By Kristi Breyfogle
Minnesota Voter Alliance (MVA) filed suit in court alleging that the Minnesota Secretary of State was illegally allowing convicted felons and other ineligible voters to vote in the 2016 election. According to MVA, the Secretary of State wrongly ordered election officials to give ballots to those marked as ineligible on the voter rolls provided that they swear an oath that they are actually eligible to vote. Under Minnesota law, the secretary of state has discretion to adopt and implement rules that are consistent with state and federal laws in regards to election procedures. In Minnesota, a person convicted of a felony is ineligible to vote until their civil rights have been restored. This means convicted felons cannot vote until they have been released from prison and have completely finished their sentences, including any parole or probation. When a registered voter commits a felony or is otherwise ineligible to vote, the voting roster marks that person’s right to vote as “challenged.”
According to the 2016 Election Judge Guide, if a person is marked “challenged,” the election judge should then follow the “Roster Challenge Procedure” to see if the person should be granted a ballot. First, the election judge is required to ask, “Do you solemnly swear (or affirm) that you will fully and truly answer all questions put to you concerning your eligibility to vote at this election?” In cases where the person is “challenged” under a felon status, the election judge is required to ask, “Are you on probation or parole for a felony conviction?” If the person answers yes or refuses to answer the second question, the election judge must mark the person as ineligible and refuse to give a ballot. A similar procedure is applied to others who are prohibited from voting, including those who were found by a court to be legally incompetent or under certain types of guardianships.
Should the courts allow this policy in elections? Minnesota is caught in a battle between ballot security and ensuring access to ballots. For those who are against the policy, it appears to encourage voter fraud and threatens the integrity of the election. Technically, it would be relatively easy for a person who is not eligible to vote. All the person would have to do is lie and state that they are no longer under probation or parole. Once the ballot is cast, it is treated just like any other ballot. There would be no way to remove the ballot if the voter is later determined ineligible. This concerns people who are worried about the integrity of the election. There has been evidence that convicted felons have illegally voted in past elections. In 2008, some estimated that 393 to 1093 ineligible felons voted in the election in Minnesota. The exact numbers are unclear. From 2009 to October 2011, however, 144 people, including felons ineligible to vote, were convicted of voter fraud in Minnesota. This casts integrity concerns on election results, especially considering that Al Franken narrowly won his 2008 United States Senate race by 312 votes.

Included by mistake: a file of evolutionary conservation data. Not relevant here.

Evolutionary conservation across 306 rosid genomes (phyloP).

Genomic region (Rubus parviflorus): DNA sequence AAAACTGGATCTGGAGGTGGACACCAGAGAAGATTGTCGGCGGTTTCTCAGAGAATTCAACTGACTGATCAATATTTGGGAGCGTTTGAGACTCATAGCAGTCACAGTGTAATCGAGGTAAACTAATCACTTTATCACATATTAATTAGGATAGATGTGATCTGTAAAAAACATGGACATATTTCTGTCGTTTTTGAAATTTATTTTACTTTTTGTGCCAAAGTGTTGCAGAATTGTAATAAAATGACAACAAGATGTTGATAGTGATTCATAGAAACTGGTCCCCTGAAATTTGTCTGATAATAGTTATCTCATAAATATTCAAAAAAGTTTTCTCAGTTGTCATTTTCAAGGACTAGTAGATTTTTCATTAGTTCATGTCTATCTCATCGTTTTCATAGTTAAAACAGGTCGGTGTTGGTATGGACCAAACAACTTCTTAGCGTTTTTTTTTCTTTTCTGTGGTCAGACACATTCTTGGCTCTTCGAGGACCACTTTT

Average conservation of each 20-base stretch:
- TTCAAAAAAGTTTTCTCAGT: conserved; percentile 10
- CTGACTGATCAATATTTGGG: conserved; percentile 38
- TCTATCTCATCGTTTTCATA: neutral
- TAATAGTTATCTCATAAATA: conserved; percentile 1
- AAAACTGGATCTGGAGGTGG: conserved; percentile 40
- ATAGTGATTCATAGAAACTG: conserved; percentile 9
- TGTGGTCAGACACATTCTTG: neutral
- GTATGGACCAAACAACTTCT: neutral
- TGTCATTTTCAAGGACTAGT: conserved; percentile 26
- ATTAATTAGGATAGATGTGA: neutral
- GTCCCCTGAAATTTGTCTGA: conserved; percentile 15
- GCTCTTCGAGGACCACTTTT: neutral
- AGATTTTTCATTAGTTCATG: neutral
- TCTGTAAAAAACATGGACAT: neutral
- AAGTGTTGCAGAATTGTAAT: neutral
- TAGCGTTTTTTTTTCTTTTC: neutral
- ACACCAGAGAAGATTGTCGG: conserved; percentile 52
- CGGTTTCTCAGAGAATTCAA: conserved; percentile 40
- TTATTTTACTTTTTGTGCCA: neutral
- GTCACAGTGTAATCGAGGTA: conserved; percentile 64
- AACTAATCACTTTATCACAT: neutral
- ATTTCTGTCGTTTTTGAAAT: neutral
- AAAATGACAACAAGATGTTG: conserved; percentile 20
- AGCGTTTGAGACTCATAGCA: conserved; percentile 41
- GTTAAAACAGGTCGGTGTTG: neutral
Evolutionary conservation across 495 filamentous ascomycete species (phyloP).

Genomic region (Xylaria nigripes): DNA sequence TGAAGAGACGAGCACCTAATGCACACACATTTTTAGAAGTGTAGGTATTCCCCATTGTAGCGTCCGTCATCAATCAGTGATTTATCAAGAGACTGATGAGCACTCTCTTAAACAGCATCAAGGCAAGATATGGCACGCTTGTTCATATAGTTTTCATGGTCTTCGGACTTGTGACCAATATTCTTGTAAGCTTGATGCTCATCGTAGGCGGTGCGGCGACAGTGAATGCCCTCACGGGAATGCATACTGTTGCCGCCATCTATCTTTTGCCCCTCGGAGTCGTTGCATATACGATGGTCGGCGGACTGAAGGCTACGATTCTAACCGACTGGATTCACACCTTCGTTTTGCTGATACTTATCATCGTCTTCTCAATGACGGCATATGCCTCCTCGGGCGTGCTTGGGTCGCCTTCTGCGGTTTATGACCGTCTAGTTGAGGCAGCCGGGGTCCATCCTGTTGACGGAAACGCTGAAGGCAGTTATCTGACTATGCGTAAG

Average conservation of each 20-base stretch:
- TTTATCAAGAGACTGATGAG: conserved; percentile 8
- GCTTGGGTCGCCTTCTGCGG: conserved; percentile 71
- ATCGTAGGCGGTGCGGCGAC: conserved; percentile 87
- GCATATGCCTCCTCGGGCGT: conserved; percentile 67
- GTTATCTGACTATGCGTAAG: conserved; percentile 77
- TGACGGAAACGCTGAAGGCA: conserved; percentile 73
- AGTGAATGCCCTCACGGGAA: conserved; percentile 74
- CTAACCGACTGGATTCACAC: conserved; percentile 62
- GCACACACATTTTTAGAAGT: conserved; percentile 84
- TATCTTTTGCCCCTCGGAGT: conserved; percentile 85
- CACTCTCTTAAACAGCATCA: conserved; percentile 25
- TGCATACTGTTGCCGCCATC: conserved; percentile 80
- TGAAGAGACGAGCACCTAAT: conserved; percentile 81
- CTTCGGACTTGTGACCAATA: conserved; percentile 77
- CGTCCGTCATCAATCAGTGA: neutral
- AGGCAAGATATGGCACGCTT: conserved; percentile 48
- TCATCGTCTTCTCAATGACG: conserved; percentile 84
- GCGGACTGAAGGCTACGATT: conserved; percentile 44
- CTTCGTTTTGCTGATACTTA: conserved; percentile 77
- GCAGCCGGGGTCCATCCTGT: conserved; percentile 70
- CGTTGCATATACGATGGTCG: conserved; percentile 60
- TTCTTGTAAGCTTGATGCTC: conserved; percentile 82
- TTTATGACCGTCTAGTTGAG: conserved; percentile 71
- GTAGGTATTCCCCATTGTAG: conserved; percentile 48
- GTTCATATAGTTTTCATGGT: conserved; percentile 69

However, there are some reasons why courts should not decide that this procedure is illegal. First, while some felons may take advantage of the procedure, it is still illegal for felons who have not completed their sentence to vote. If an ineligible person votes in an election, that person is risking a felony conviction. The election judges are still supposed to keep ineligible voters from voting in the election. They are taking some steps to ensure that voters are qualified to participate. The real debate is over the effectiveness of the enforcement mechanism, not whether elections officials should actually enforce the law. If election officials flatly refused to give those with a “challenged” status a ballot, this creates another issue where the state may deny eligible voters, who are incorrectly labeled, the right to vote. It should also be noted that some data suggests that ineligible felons voting is probably very rare. It most likely accounts for much less than one percent of the total vote in Minnesota. While it still may tip the scales in very close elections, it will probably not be enough to change the outcome in most races.
What could the state do instead? In 2016, there has been legislation to change when felons are eligible to vote in Minnesota elections. In April, the Minnesota Senate passed a bill that would allow felons to regain the right to vote after they were released from prison. The codification of this bill would theoretically solve part of this dispute because any felon not currently in prison would have the right to vote. Fourteen other states and the District of Columbia already have this rule in place. Two other states, Maine and Vermont, do not restrict felons from voting at all. Also, the state could offer a provisional ballot to “challenged” voters. Many states offer provisional ballots when it is not immediately clear whether a voter is eligible to vote. In fact, Minnesota is one of three states that does not have any form of provisional voting. In other states, the provisional ballots are only counted once the voter’s eligibility is verified. Minnesota could adopt these practices to ensure future elections are both secure and fair.